So… I admit this post is a little late. But I am telling this story anyway, because I think it perfectly illustrates what I consider to be a VERY important point. So deal with it.
As I am sure most of you are aware, we here in the U.S. celebrated Thanksgiving last week. Thanksgiving, by the way, and no matter what anyone may try to tell you, is NOT a religious holiday. I recently came to the shocking (and somewhat disturbing) realization that there are a number of Americans who live under the mistaken idea that Thanksgiving is somehow tied to Christmas… it is NOT … so … just wanted to set the record straight. Because last week I heard a guy at a local convenience store, after the clerk behind the counter told him that he was working on Thanksgiving, reply with “Man, I would NEVER do that. That’s against my RELIGION.” What religion might that be? Are you a Puritan?
But I digress… as this is not the story I am here to tell.
Every Thanksgiving, I listen to people rattle off lists of stuff for which they are thankful. I it usually runs along the same general guidelines: family, home, food, healthy children, a loving spouse, blah, blah, blah. I mean, I am not being critical. There is certainly nothing wrong with being thankful for what you have.
HOWEVER, every Thanksgiving I eventually get asked the question “What are you thankful for, Nathan?”
My answer usually confuses people at first: “I am thankful that I once met a young farm-boy whose name I can’t even remember, who was from some town in West Texas I’d never heard of, when I went to Marine Corps boot camp.”
Usually, this answer provokes any number of new questions, but these are usually just different ways of asking me “Why?”
The story I tell to answer this question is one that often comes to my mind at those times when I find myself upset about feeling like I do not having enough money, or in those rare moments when I catch myself wanting to whine about something I want but can’t afford (note that I said want …not need).
This is a 100% true story, one I seem to tell to at least a few people every year around Thanksgiving:
I first met the young farm boy when I, along with a group of about 5 other new recruits, were leaving the Dallas processing station for the airport to board a plane to the Marine Corps boot camp at MCRD in San Diego, CA. He was among them. I often refer to him as “Huey,” though I must admit that I do not remember his real name, mainly because when I first saw him the way he looked brought to mind the old “Baby Huey” cartoon character (for those of you who don’t know what “Baby Huey” is/was, you can Google it) … regrettably, I don’t know that I ever bothered to ask a name of him. I wish I had, because I doubt he will ever realize the impact that he had on my life.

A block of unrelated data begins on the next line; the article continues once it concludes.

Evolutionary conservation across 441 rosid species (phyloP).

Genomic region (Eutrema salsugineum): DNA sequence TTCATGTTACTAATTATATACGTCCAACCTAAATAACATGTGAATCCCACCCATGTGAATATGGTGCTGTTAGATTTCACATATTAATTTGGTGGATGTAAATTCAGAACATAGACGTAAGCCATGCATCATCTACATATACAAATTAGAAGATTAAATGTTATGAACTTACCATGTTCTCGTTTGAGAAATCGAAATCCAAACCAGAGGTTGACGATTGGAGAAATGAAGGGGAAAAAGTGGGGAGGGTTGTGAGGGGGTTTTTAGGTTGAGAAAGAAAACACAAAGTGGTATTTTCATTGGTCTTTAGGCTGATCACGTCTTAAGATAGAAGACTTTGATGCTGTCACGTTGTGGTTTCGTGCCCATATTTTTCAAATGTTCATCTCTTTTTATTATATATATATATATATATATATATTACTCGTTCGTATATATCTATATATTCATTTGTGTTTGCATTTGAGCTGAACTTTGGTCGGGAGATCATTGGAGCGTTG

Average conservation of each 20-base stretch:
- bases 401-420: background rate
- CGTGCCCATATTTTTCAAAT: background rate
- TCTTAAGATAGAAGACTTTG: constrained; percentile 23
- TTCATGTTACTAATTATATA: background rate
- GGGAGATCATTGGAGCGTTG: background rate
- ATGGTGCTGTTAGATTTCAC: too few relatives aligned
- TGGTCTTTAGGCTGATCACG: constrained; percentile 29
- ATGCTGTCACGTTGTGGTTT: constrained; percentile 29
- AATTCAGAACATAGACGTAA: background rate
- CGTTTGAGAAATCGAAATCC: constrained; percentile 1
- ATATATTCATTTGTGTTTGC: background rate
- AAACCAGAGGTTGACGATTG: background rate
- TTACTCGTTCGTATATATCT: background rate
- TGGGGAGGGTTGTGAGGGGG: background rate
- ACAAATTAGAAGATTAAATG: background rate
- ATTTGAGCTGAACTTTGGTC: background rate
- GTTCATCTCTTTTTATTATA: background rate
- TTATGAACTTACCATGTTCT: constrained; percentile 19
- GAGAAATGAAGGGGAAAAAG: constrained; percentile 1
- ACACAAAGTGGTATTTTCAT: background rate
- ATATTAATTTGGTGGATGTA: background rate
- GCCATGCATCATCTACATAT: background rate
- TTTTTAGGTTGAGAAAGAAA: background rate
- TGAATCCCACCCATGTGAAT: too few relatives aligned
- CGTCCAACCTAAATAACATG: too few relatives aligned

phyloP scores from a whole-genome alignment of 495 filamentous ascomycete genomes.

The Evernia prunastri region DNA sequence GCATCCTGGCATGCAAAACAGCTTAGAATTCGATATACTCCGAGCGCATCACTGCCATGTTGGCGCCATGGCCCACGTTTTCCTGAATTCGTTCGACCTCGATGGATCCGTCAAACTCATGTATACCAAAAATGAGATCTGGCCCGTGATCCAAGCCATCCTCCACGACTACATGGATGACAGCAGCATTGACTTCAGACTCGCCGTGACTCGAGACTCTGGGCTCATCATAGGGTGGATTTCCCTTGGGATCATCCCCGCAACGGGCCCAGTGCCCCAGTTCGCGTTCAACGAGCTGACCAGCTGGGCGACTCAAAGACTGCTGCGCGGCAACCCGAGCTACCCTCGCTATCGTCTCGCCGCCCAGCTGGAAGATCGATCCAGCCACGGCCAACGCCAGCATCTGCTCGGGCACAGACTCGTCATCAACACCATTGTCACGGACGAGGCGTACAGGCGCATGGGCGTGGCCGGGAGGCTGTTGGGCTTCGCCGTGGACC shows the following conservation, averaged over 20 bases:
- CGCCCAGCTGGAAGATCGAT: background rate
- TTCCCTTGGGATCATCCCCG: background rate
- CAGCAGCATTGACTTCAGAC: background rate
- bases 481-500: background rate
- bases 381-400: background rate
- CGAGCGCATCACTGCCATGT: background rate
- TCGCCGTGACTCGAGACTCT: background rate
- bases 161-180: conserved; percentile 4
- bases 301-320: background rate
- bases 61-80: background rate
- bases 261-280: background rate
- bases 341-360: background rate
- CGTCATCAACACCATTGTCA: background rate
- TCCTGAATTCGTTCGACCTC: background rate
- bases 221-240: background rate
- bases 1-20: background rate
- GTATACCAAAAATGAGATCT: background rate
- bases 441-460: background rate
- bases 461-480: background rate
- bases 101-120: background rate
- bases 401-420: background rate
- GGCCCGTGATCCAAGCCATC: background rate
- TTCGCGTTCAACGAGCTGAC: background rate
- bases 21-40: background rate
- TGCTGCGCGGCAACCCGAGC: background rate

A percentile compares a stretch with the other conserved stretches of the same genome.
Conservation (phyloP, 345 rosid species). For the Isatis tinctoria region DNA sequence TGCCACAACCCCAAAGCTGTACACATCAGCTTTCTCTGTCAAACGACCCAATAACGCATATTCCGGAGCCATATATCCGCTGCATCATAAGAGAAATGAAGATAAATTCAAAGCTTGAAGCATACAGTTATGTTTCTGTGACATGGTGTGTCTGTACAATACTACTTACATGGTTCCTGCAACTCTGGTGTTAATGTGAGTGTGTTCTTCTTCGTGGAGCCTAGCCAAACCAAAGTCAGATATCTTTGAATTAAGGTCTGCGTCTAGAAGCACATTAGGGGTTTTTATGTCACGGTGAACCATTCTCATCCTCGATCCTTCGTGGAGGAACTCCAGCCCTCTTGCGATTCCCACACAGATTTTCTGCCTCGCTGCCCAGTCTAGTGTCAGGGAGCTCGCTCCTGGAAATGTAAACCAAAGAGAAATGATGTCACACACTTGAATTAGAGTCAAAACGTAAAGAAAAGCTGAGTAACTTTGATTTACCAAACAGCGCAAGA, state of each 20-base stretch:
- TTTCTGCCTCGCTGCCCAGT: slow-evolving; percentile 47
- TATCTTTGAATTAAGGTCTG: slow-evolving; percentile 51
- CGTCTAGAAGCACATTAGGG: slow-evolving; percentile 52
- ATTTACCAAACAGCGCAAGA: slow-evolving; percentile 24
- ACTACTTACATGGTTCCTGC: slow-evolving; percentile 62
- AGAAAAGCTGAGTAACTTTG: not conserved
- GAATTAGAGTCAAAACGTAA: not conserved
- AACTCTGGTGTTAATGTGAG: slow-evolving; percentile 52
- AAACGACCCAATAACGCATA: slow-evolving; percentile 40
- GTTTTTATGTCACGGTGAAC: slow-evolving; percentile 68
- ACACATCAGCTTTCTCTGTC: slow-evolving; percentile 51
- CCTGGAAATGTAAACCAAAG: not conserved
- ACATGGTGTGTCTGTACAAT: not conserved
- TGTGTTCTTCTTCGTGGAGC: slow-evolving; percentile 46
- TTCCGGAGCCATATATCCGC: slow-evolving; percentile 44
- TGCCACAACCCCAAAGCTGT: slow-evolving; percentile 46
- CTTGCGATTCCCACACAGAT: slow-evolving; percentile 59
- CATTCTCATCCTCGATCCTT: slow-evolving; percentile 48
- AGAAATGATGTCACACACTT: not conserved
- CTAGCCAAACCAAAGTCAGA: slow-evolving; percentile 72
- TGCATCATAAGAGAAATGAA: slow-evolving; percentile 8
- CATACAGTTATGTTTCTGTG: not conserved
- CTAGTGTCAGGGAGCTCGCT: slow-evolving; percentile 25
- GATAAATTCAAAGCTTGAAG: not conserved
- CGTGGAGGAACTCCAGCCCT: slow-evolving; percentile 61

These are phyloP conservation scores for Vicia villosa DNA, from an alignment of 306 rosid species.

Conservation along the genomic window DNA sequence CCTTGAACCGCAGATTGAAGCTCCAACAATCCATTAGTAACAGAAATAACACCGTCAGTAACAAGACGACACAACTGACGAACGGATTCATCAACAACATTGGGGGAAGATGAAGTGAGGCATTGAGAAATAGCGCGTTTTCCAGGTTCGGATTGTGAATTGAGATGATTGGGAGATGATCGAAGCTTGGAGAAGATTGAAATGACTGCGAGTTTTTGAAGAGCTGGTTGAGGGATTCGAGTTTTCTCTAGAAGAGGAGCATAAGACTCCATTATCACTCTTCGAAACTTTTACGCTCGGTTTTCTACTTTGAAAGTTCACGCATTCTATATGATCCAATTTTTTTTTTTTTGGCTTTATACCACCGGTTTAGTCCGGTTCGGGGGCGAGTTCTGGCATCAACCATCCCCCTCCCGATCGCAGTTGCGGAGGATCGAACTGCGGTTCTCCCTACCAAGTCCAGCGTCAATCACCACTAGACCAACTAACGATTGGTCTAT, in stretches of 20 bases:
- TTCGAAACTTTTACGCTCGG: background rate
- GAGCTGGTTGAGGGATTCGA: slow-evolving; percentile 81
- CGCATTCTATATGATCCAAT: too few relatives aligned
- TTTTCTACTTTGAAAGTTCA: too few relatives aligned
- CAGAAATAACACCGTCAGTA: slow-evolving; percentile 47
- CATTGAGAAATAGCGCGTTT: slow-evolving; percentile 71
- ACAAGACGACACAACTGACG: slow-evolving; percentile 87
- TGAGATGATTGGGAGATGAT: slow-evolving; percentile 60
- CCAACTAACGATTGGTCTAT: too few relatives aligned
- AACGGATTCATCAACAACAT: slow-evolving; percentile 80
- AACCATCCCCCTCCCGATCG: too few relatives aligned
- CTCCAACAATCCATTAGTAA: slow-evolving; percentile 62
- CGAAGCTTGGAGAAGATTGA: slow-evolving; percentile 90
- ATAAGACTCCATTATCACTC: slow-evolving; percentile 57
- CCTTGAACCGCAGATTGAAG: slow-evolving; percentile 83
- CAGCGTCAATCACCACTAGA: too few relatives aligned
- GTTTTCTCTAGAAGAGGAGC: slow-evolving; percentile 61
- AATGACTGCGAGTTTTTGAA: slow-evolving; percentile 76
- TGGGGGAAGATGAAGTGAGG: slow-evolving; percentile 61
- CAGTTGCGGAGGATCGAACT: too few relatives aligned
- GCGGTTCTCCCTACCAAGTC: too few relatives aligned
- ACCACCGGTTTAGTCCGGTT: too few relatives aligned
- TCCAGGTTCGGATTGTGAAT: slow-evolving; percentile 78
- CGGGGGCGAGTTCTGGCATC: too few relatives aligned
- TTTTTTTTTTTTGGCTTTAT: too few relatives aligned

Anyway…it would be an understatement to say that Huey “stuck out” from the group. First of all, he was ENORMOUS. He stood at least 6-foot-5-inches tall, and was nearly as thick. His shoulders were almost inhumanly broad. Even under his layer of chub, you could tell that he had some serious muscle power behind his size. He wasn’t fat … he was just REALLY BIG.
But it wasn’t just his size that made him stick out (though that alone probably would have been enough). He wore a ratty, baggy old pair of nearly threadbare denim overalls … and that’s it. No undershirt. No hair (to be honest I couldn’t tell if he’d already shaved his head or if he was just actually bald). Not even socks... well, he didn’t exactly have shoes on, anyway. Unless you count the pair of cheap flip-flops strapped to his feet, which looked like they had been repaired more than a few times with generous amounts of duct-tape. The flimsy foam soles were the only thing between his feet and the bare ground. And, to top it all off, in his mouth he held a piece of wheat. Seriously… Huey could have stepped right off the set of a community theater production of The Grapes of Wrath.
As we were being driven to the airport, I actually asked him about his clothes …more out of concern for how the drill instructors were going to react than out of curiosity (showing up to boot camp looking like a hayseed plowboy was a sure-fire way to provoke more than a few choice insults from Drill Instructors, I knew).
“These are work clothes,” he said with a tone of pride, and not a hint of shame to be found in his voice. “Why would I muck up a pair of my nice clothes when they're just gonna slap a uniform on us when we get there, anyway?”
I have to admit… I could not argue with his logic. So I dropped the subject.
I remember that some of the guys in our group had a laugh about the way Huey was dressed as soon as he left to find a bathroom when we first arrived at the airport. At least now I knew who the cowards among us were. These guys would never have had the balls to scoff at Huey’s appearance when he could actually hear them.
When Huey came back, he was proudly brandishing a newly bought pack of Marlboro’s and the piece of wheat that had dangled from his mouth was now replaced by a bright red piece of licorice.
“They’ve got a store in there,” he announced to everyone, as if none of us knew there were conveience stores in airports. The tone in his voice reminded me of a little kid who just found out there's a 'bouncy house' at a birthday party. “My Papa gave me five dollars when I left. Just enough for some smokes and a piece of candy. Never had my own pack a smokes.”
He broke open the cigarettes, and only then realized that he didn’t buy anything to light them with. I offered him my lighter and he took a long, happy draw of smoke. As he exhaled, he explained, “Papa usually shares one of his smokes with me once the day is done.”